The skills you need to develop are less a hard nosed approach to selling and more an understanding of human nature and a degree of patience.

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Do you earn less than you want to from your smaller clients?

What’s your answer to that question?

What about this one? Do you want more GOOD clients?

And this one? Do you want less frustration from your smaller clients?

Most ambitious professionals would answer ‘yes’ to all 3 questions.

That then leads onto the key question, which is: “So what are you going to do about it?”

The simple fact is that nothing changes just because we wish it to. If we want different outcomes for our business activities we need to do things differently.

I’ve long referred to the following quote in my practice management training courses.

“If you carry on doing what you’ve always done, you’ll carry on making what you’ve always made”

The managing partner of a 14 partner law firm recently told me that he’d tried everything possible to get a couple of key staff to change their behaviours.

They worked hard and were conscientious and loyal. So he didn’t want to let them go. We ran though a number of things he could consider but he claimed he’d tried them all and that none had made an difference. Based on when he was telling me I concluded that there were only two other alternatives:

To accept things were not going to change or to engage an external catalyst to help bring about the changes he sought.

How often do you wish things would change? What are you doing differently to help that change become a reality?

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How intelligent are ambitious professionals?

I was reading a report recently, from Kaisen, about characteristics of partners in professional advisory firms. The report concludes by noting that:

“what distinguishes partners from non-partners are ’emotional intelligence’ factors such as sensitivity to clients’ feelings and psychological needs, and the ability to trust people to ‘pick up’ on what motivates them as individuals.”

For my part though I tend to feel that there is a little too much generalisation in such statements. I know of plenty of partners who do not exhibit the qualities described above. Many of them are also deemed to be successful. Equally there are plenty of aspiring partners and ambitious professionals who DO exhibit those qualities but who will struggle to make partner in an environment that does not value them.

Most academics seem to agree that whilst IQ is one measure of intelligence there are many others that are worth considering – including Emotional Intelligence. Karl Albrecht considers there to be 6 types:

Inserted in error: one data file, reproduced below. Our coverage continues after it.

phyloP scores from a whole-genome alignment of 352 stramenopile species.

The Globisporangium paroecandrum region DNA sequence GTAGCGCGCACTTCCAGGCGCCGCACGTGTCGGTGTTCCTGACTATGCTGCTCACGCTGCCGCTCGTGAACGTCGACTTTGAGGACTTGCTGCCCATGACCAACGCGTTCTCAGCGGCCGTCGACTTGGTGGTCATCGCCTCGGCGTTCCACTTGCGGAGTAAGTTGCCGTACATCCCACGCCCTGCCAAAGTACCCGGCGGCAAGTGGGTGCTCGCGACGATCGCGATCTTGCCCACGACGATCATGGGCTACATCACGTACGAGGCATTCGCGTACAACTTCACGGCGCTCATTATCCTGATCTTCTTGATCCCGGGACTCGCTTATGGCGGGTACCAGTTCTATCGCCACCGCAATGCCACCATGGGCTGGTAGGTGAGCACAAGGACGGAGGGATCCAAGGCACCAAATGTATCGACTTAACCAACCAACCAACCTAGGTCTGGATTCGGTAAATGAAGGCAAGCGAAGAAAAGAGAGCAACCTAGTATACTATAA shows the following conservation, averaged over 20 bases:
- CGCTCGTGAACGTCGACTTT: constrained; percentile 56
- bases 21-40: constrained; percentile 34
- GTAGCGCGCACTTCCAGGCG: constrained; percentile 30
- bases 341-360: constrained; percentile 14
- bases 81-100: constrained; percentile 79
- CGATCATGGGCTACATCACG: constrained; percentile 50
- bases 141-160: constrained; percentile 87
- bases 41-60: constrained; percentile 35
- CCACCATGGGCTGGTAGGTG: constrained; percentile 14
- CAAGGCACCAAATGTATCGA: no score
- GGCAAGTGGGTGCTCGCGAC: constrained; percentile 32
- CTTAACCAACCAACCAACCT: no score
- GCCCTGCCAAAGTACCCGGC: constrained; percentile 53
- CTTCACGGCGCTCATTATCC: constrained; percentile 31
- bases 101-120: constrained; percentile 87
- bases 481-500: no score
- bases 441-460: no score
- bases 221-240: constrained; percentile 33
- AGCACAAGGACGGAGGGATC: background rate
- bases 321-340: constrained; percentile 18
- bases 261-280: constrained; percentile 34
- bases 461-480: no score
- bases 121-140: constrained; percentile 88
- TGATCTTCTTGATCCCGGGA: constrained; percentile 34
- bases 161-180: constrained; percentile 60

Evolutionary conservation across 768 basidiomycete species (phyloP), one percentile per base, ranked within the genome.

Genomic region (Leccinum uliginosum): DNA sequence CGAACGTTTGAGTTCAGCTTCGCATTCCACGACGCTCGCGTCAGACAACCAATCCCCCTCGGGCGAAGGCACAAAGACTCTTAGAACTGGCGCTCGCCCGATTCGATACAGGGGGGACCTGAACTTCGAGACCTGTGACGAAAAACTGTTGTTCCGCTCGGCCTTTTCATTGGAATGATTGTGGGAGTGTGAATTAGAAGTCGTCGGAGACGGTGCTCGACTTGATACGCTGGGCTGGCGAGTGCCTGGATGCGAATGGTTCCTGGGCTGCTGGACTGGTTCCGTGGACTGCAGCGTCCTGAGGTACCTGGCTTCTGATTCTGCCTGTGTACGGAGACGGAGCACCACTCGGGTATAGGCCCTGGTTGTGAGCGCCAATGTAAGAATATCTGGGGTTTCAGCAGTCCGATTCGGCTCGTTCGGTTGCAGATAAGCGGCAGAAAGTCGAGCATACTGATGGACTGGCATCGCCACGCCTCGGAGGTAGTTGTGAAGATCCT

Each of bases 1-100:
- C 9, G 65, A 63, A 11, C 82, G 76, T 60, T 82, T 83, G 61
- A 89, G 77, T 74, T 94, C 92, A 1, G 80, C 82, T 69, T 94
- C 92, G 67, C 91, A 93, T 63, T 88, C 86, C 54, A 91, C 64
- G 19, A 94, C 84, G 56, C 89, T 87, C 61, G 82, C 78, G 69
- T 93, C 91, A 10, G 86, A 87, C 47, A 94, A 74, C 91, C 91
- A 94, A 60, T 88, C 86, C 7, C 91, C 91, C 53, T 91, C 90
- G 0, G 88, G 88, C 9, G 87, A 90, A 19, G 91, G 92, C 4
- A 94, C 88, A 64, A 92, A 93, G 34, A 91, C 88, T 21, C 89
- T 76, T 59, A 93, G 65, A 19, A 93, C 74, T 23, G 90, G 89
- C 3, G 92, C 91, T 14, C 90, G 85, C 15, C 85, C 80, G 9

Abstract Intelligence – symbolic reasoning
Social Intelligence – dealing with people
Practical Intelligence – getting things done
Emotional Intelligence – self awareness and management
Aesthetic Intelligence – sense of form, design, music, art and literature
Kinesthetic Intelligence – whole body skills like sports, dance, music, or flying a jet

Conventional wisdom would probably suggest that ‘abstract intelligence’ is the one that is most frequently observed in high achieving professional people.

If you are an ambitious professional how intelligent do you need to be to succeed in your present environment?

 

Like this post? You can now obtain my ebook containing loads more insights, short-cuts, tips and advice aimed specifically at accountants who want to STANDOUT and become more successful. You can buy the book or download a summary for free here>>>

 

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What happens when the ‘rainmakers’ retire?

Most accountancy firms have at least one ‘rainmaker’ who combines all of the ‘finding’ skills I have addressed in other blogs.

Wouldn’t it be great if the rainmaker could act as a mentor of younger ambitious accountants in the firm?

In practice this doesn’t happen very often. On the contrary it seems that very few rainmakers are also good mentors and this is borne out by research referenced in Ford Harding’s book “Creating Rainmakers” where he offers a number of quotes including:

  • “He didn’t mentor much. I never went to a sales meeting with him”
  • “He wasn’t much of a mentor. In his mind, he probably had better things to do than to mentor people”
  • “Mentoring isn’t a terribly strong interest of his.He is available to answer questions, but he doesn’t take the initiative to shepherd people along.”